Oh, how I tried. The critics have told the gaming populace to
love “Manhunt,” to love its style and atmosphere and to
exact our patience on the slow gameplay. I have spent hours trying,
but I give up. I do love the disturbed atmosphere of
“Manhunt”, and I see vast potential in the game’s
unique concept. But I won’t exact patience on a videogame.
When more that eight hours of play yields nothing but boredom, I
throw down my controller.
This wouldn’t be such an issue if there was a plot to glue
things together. The premise is there: Gamers play the part of
James Earl Cash, a convict on death row who is saved by an unseen
figure, aptly named the Director. This coarse and cynical voice
guides Cash through each “scene,” which mostly involve
gruesome killing in the name of snuff cinema. The only problem is
that the story doesn’t progress. Players are merely dumped
from one mission into the next with little explanation of purpose,
detracting from the intrigue that is created by the chilling
The game is a stealth horror bloodbath that features the ability
to perform “Executions.” By holding down a button,
players can sneak up on unsuspecting thugs and carry out gruesome
deaths through a variety of cinematics.
The biggest fault of “Manhunt” is its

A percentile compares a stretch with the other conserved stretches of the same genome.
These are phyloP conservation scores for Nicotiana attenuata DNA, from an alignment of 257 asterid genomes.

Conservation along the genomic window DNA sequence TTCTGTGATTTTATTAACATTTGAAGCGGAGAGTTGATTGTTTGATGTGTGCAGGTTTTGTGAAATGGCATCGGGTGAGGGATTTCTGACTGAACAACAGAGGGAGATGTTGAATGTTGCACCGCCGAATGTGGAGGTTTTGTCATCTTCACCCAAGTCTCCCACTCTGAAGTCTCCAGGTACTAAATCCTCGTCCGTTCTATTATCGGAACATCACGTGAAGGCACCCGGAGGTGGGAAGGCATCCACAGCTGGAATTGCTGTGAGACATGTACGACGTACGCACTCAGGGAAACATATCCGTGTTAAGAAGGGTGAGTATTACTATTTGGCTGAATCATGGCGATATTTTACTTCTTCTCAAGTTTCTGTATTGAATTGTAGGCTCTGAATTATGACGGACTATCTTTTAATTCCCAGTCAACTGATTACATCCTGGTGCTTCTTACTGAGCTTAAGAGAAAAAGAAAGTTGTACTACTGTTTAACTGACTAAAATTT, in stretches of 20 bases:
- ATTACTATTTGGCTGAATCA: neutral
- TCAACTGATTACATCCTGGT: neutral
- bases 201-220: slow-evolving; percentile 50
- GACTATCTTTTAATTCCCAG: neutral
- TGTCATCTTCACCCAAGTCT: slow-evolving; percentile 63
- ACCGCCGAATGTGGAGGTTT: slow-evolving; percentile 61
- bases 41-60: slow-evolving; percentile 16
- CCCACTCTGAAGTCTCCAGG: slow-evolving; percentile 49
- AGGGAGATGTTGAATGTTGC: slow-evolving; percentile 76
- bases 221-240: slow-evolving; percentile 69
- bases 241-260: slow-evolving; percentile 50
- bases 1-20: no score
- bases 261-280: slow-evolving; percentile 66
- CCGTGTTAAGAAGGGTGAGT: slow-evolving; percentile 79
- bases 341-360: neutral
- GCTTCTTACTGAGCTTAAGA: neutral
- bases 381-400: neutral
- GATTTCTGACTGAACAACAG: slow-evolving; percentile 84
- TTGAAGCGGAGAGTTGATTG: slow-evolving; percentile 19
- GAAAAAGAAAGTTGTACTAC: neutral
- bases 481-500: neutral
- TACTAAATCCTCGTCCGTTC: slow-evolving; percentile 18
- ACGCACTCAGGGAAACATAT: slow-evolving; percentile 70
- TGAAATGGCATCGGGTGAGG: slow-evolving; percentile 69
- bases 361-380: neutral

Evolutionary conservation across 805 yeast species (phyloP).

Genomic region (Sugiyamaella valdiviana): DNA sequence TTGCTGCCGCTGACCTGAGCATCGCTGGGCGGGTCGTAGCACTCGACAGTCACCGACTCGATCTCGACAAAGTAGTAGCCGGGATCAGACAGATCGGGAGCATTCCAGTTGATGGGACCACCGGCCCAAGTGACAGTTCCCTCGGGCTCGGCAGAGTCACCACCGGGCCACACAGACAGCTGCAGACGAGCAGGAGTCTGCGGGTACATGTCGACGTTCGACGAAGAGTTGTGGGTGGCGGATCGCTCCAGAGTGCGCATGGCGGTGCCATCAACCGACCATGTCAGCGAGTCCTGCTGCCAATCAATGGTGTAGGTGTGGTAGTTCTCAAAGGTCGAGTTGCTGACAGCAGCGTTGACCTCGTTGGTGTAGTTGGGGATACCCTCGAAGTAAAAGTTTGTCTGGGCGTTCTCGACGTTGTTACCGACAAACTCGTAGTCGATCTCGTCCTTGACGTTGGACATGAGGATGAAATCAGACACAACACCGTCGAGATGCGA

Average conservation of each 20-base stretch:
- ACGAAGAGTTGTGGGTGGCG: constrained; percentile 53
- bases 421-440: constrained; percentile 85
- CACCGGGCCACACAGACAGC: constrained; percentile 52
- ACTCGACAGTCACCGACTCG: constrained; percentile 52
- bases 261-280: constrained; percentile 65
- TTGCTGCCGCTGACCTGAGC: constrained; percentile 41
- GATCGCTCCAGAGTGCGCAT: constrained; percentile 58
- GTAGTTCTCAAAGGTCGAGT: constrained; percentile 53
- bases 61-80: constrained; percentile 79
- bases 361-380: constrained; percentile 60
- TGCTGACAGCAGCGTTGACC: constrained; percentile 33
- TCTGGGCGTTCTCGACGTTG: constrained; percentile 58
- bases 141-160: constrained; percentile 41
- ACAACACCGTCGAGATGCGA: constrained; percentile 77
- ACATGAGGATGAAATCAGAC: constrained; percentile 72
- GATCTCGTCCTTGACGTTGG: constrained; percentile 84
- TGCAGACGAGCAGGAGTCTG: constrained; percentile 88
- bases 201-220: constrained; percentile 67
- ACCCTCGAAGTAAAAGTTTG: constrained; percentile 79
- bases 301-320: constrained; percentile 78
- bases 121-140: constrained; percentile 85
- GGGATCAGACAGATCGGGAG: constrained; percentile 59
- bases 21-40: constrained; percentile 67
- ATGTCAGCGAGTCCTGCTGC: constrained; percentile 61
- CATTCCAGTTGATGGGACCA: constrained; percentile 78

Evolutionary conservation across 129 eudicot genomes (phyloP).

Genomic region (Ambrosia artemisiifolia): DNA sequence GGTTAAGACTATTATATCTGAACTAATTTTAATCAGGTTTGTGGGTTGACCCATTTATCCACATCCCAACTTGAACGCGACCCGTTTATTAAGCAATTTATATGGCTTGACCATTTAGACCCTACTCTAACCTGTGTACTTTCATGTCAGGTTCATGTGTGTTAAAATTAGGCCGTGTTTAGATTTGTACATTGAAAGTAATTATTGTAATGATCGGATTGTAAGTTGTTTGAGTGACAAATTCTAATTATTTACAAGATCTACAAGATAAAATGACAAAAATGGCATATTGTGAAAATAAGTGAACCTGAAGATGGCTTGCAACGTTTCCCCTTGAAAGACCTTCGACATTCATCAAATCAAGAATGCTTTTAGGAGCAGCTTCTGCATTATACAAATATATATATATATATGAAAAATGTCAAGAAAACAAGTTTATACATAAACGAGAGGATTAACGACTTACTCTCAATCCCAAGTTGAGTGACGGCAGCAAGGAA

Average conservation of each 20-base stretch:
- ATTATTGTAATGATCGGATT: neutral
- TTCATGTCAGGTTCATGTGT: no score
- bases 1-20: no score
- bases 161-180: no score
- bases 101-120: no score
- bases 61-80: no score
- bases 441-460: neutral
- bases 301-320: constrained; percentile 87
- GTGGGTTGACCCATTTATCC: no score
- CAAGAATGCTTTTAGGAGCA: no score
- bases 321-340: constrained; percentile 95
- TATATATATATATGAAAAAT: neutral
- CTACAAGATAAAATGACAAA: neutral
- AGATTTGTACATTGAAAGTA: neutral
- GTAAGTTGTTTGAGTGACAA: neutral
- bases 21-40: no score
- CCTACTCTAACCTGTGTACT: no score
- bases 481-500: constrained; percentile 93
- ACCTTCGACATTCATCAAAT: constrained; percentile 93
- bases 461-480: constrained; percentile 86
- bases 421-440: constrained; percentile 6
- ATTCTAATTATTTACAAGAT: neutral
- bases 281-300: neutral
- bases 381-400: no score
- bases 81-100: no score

one-dimensionality. If this is a scary game, then where are the
attack dogs and Leatherfaces? If it’s a stealth game, then
why can’t the character crawl or climb to safety?
These restrictions are really a shame in light of the
game’s supporting elements. The graphics are beautiful,
supplying rich backdrops and detailed characters under a constant
layer of static, reminding players that the Director is filming
everything. The sound and music are easily the highlights of the
game. Suspenseful strings and cymbals rise and fall with the
turning of every corner, while the sound of muffled screams and and
freshly hacked limbs fill the air.
Of course, these praises are lost on a videogame that offers
little gameplay. Admittedly, “Manhunt” does have its
moments, but they are only moments. People curious to see what the
fuss is about might want to try it, but bloodthirsty gamers who
seek substance should stick to “Mortal Kombat.”
Rating: 1.5 stars.